The Russian OSV-96 is a standard, no-frills large-caliber anti-tank/anti-material precision rifle system of conventional design. It sports a large detachable box magazine that is inserted into the bottom of the receiver, a pistol grip, padded skeletal shoulder stock, forward carrying handle, integrated folding bipod under the barrel and optional optics. The long-running free-floating barrel is capped by a large slotted muzzle brake to help dampen recoil effects. The firing action revolves around a gas-operation with rotating bolt mechanism and semi-automatic rate-of-fire - allowing the operator to fire off successive shots without manually managing a bolt. The box magazine holds 5 x 12.7x108mm cartridges (equivalent to the 12.7x99mm NATO) while optics are backed by traditional iron sights to maintain ranged capabilities should a scope fail. Overall length of the weapon is 1,746 millimeters with a 1,000 millimeter long barrel assembly and effective range is out to 2,000 meters. The weapon was designed in the 1990s and introduced in 1996, currently seeing service with Russian intelligence and special forces elements and Indian special marine units.
The anti-tank/anti-material rifle is an ever growing heavy weapons category of the modern battlefield. These weapon types can be utilized to attack all manner of lightly-armored or fortified high-value targets or emplacements. Optics allow for precision shooting at distance to the point that the operator can engage key systems on a vehicle (a combat tank for instance) or structure to render them useless. To put the value of large-caliber guns into perspective, these weapon types hold the capability to cut clean through engine blocks at range.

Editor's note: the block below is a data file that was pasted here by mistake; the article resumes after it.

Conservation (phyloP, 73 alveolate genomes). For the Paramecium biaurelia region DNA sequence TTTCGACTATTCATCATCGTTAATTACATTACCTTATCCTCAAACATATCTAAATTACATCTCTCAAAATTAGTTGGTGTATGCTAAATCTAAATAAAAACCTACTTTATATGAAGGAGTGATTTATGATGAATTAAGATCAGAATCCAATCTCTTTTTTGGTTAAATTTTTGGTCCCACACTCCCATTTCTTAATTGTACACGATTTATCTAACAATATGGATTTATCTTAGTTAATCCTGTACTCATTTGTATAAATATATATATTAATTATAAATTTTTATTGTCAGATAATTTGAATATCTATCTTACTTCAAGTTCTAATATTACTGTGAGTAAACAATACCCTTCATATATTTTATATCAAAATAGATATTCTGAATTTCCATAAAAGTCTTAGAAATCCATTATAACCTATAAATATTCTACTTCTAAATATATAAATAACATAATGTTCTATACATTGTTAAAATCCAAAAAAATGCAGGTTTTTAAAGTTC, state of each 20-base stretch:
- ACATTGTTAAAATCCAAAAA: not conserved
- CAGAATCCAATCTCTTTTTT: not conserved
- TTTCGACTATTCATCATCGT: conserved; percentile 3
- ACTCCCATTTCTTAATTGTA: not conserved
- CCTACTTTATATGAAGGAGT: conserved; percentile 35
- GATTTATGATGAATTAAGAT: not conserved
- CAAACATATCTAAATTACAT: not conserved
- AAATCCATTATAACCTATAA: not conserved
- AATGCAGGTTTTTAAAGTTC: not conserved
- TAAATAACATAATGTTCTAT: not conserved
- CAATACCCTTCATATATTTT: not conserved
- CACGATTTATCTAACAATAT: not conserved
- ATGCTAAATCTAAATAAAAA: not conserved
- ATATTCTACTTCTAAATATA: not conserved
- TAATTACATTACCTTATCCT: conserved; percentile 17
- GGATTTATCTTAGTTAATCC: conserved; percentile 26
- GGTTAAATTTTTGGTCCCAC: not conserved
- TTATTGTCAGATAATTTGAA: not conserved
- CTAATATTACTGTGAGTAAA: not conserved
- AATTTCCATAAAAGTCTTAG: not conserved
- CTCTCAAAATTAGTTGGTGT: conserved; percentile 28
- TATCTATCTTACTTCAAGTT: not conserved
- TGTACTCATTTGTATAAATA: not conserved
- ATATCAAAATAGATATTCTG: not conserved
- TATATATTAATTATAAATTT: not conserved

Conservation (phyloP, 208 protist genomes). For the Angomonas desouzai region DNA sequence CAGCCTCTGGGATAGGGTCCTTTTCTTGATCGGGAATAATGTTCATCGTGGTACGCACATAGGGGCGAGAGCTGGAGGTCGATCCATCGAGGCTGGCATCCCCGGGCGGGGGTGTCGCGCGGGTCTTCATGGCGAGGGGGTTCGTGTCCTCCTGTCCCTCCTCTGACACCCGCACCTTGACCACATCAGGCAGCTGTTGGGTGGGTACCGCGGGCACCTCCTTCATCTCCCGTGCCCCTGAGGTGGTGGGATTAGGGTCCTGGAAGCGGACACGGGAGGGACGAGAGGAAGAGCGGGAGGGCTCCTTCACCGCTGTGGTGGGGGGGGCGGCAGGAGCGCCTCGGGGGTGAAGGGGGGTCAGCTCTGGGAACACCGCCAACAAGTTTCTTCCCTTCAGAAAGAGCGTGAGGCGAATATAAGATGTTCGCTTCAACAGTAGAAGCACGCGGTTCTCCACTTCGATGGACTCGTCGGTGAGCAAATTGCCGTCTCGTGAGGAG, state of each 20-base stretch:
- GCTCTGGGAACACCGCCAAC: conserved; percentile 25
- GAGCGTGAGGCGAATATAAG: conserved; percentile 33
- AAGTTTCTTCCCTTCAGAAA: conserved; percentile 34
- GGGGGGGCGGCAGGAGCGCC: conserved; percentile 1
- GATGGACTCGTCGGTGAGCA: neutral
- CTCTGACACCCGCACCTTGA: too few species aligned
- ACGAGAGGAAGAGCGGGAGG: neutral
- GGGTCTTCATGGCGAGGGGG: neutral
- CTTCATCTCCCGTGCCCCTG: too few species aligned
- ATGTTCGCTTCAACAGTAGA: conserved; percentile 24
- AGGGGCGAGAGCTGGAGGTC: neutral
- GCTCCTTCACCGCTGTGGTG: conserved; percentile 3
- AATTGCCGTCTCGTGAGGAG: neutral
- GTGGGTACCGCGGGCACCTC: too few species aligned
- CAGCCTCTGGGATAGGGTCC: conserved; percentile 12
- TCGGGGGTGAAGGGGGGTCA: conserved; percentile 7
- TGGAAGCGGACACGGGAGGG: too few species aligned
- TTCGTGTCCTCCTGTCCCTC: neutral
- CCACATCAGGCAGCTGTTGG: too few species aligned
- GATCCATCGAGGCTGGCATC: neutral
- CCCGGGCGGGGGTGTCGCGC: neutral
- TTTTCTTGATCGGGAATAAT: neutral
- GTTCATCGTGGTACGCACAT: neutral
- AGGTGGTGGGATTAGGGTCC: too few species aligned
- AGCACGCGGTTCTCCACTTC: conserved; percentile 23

As is the case with most anti-material rifles, the OSV-96 is a dimensionally large and weighty weapon system requiring operation by specially-trained personnel. The weapon is designed to fold at the barrel/receiver for improved portability though its size and weight are still a concern. The weapon holds and inherently violent recoil which is consistent in the firing of such large cartridges so firing is generally from the prone position with the rifle balanced on its bipod assembly and the buttstock tucked into the operator's shoulder. The OSV-96 (as with all large-caliber rifles of this breed) gives off a very audible and visual blast effect which, in some cases, may expose the firer's position to the enemy. However, this is countered to an extent by the sheer penetrating capabilities of such a large-caliber firearm.